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Madly after the MusesBengali Poet Michael Madhusudan Datta and his Reception of the Graeco-Roman Classics$
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Alexander Riddiford

Print publication date: 2013

Print ISBN-13: 9780199699735

Published to Oxford Scholarship Online: May 2013

DOI: 10.1093/acprof:oso/9780199699735.001.0001

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The Meghnādbadh kābya (1861), Homer’s Iliad, and Vergil’s Aeneid 1

The Meghnādbadh kābya (1861), Homer’s Iliad, and Vergil’s Aeneid 1

Chapter:
(p.93) 3 The Meghnādbadh kābya (1861), Homer’s Iliad, and Vergil’s Aeneid1
Source:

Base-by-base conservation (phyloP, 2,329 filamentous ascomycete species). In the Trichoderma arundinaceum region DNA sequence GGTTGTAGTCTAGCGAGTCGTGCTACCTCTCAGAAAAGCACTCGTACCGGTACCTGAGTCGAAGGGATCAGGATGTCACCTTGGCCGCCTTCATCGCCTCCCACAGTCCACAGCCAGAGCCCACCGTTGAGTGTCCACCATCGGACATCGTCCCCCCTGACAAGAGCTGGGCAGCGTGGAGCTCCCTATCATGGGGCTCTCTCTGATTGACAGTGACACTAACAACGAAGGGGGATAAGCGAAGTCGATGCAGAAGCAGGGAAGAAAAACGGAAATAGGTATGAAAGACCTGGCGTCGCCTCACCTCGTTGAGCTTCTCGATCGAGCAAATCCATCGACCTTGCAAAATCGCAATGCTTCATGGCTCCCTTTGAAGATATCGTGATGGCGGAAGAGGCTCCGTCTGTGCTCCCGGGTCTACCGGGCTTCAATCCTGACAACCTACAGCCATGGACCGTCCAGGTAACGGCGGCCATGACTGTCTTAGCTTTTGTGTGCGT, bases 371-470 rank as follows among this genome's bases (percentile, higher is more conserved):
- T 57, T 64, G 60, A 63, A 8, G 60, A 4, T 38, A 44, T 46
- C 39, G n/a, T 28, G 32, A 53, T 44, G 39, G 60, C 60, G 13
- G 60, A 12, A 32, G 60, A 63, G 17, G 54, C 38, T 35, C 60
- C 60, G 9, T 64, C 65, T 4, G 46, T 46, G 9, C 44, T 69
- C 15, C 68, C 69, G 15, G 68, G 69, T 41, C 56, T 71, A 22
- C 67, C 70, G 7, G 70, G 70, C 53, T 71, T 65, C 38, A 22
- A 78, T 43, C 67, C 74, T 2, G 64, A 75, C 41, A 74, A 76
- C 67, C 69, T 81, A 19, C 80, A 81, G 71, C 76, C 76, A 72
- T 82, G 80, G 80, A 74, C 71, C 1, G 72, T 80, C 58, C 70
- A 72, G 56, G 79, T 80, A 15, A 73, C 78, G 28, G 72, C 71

Madly after the Muses
Author(s):

Alexander Riddiford

Publisher:
Oxford University Press
DOI:10.1093/acprof:oso/9780199699735.003.0003

The Meghnādbadh kābya (MBK), an epic reworking of a portion of the Hindu epic Rāmāyaṇa, is considered to be Madhusudan’s masterpiece. The poem draws on a wide range of epic models and sources, but the focus of the chapter is on Madhusudan’s use of Homer’s Iliad and Vergil’s Aeneid. The Bengali epic takes the Iliad as its basic structural model. Hindu deities and mortals are depicted in a way which recalls Homer’s characters, and the poem’s narrative arc is markedly Iliadic. However, the closest and most developed allusion to Western classical epic is to Aeneas’ katabasis in the sixth book of Vergil’s Aeneid. It is shown that Madhusudan’s reception of Western classical epic in the MBK is markedly independent of the contemporary British literary discourse, and that the poet’s use of the Western classics assists his purpose in challenging Hindu literary and religious orthodoxy.

Keywords:   Meghnādbadh kābya, Homer’s Iliad, Vergil’s Aeneid, Rāmāyaṇa, epic, Indo-European

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